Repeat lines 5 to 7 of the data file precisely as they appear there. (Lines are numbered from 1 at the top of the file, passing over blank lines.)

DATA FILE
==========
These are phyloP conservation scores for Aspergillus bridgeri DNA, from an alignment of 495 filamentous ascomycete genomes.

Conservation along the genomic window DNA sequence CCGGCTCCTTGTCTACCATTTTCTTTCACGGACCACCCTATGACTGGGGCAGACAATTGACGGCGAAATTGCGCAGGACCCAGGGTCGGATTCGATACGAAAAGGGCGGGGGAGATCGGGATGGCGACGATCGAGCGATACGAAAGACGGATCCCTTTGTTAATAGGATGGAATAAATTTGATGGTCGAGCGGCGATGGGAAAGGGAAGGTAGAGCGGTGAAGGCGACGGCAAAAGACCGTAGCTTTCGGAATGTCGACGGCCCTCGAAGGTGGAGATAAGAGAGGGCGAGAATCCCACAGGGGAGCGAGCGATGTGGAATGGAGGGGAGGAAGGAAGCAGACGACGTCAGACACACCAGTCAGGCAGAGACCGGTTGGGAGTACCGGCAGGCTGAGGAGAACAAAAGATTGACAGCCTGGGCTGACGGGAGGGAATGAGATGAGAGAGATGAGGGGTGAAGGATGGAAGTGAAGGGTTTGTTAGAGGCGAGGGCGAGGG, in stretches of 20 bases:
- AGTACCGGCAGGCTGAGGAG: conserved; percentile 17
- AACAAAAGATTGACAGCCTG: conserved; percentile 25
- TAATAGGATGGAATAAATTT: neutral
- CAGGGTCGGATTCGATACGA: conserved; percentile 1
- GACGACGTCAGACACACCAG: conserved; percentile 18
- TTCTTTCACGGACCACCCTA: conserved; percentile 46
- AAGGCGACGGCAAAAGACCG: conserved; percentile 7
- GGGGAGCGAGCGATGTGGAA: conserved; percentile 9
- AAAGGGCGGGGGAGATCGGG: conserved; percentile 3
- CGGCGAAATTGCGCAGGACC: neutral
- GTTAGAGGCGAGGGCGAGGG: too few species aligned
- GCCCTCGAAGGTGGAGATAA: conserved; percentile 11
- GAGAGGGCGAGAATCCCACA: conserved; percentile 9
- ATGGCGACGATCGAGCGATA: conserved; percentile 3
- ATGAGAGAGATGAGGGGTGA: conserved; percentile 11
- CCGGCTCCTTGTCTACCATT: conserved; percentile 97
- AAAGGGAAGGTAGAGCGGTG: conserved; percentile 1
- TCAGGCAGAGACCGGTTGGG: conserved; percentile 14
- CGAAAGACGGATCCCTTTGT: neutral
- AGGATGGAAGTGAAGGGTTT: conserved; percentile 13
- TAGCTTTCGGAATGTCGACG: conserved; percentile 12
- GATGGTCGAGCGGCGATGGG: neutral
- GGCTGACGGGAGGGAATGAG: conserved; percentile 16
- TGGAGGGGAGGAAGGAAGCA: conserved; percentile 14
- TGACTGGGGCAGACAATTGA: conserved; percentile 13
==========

- TAATAGGATGGAATAAATTT: neutral
- CAGGGTCGGATTCGATACGA: conserved; percentile 1
- GACGACGTCAGACACACCAG: conserved; percentile 18